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ARS Home » Northeast Area » Boston, Massachusetts » Jean Mayer Human Nutrition Research Center On Aging » Research » Publications at this Location » Publication #348510

Research Project: Genomics, Nutrition, and Health

Location: Jean Mayer Human Nutrition Research Center On Aging

Title: Environmental chemicals and DNA methylation in adults: a systematic review of the epidemiologic evidence

Author
item Ruiz-hernandez, Adrian - University Clinical Hospital Of Valencia
item Kuo, Chin-chi - Johns Hopkins University
item Rentero-garrido, Pilar - Incliva Biomedical Research Institute
item Tang, Wan-yee - Johns Hopkins University
item Redon, Josep - University Clinical Hospital Of Valencia
item Ordovas, Jose - Jean Mayer Human Nutrition Research Center On Aging At Tufts University
item Navas-acien, Ana - Johns Hopkins University
item Tellez-plasza, Maria - Johns Hopkins University

Submitted to: Journal of Clinical Epigenetics
Publication Type: Review Article
Publication Acceptance Date: 2/9/2015
Publication Date: 4/29/2015
Citation: Ruiz-Hernandez, A., Kuo, C., Rentero-Garrido, P., Tang, W., Redon, J., Ordovas, J.M., Navas-Acien, A., Tellez-Plasza, M. 2015. Environmental chemicals and DNA methylation in adults: a systematic review of the epidemiologic evidence. Journal of Clinical Epigenetics. 7:55. https://doi.org/10.1186/s13148-015-0055-7.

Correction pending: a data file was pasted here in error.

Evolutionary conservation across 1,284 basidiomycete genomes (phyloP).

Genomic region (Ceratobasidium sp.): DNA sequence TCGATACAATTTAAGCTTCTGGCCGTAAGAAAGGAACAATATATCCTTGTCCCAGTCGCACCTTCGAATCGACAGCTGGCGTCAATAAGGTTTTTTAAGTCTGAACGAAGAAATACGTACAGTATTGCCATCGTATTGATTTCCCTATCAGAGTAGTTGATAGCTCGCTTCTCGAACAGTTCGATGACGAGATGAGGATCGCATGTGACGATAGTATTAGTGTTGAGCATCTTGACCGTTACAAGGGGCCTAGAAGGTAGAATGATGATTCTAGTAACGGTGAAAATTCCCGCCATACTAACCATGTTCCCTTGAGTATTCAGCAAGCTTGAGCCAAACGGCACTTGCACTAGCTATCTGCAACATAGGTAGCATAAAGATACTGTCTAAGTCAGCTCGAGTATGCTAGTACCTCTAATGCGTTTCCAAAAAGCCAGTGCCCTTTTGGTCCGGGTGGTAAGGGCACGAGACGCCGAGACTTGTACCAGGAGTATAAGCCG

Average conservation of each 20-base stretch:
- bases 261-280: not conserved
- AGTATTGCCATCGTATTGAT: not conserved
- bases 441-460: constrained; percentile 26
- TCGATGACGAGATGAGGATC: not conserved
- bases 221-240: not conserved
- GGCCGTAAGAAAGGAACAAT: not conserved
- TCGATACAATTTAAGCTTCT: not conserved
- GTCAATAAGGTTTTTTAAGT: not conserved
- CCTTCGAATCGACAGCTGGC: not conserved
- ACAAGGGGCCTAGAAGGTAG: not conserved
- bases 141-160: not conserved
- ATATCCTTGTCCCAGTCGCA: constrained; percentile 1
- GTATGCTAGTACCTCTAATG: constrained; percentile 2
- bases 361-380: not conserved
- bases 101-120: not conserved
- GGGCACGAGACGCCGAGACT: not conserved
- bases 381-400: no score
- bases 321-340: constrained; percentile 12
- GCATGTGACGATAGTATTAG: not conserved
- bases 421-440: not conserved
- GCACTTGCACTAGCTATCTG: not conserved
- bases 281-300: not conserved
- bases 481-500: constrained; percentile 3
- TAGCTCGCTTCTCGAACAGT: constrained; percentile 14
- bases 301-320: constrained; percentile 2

Interpretive Summary:

Technical Abstract: Current evidence supports the notion that environmental exposures are associated with DNA-methylation and expression changes that can impact human health. Our objective was to conduct a systematic review of epidemiologic studies evaluating the association between environmental chemicals with DNA methylation levels in adults. After excluding arsenic, recently evaluated in a systematic review, we identified a total of 17 articles (6 on cadmium, 4 on lead, 2 on mercury, 1 on nickel, 1 on antimony, 1 on tungsten, 5 on persistent organic pollutants and perfluorinated compounds, 1 on bisphenol A, and 3 on polycyclic aromatic hydrocarbons). The selected articles reported quantitative methods to determine DNA methylation including immunocolorimetric assays for total content of genomic DNA methylation, and microarray technologies, methylation-specific quantitative PCR, Luminometric Methylation Assay (LUMA), and bisulfite pyrosequencing for DNA methylation content of genomic sites such as gene promoters, LINE-1, Alu elements, and others. Considering consistency, temporality, strength, dose-response relationship, and biological plausibility, we concluded that the current evidence is not sufficient to provide inference because differences across studies and limited samples sizes make it difficult to compare across studies and to evaluate sources of heterogeneity. Important questions for future research include the need for larger and longitudinal studies, the validation of findings, and the systematic evaluation of the dose-response relationships. Future studies should also consider the evaluation of epigenetic marks recently in the research spotlight such as DNA hydroxymethylation and the role of underlying genetic variants.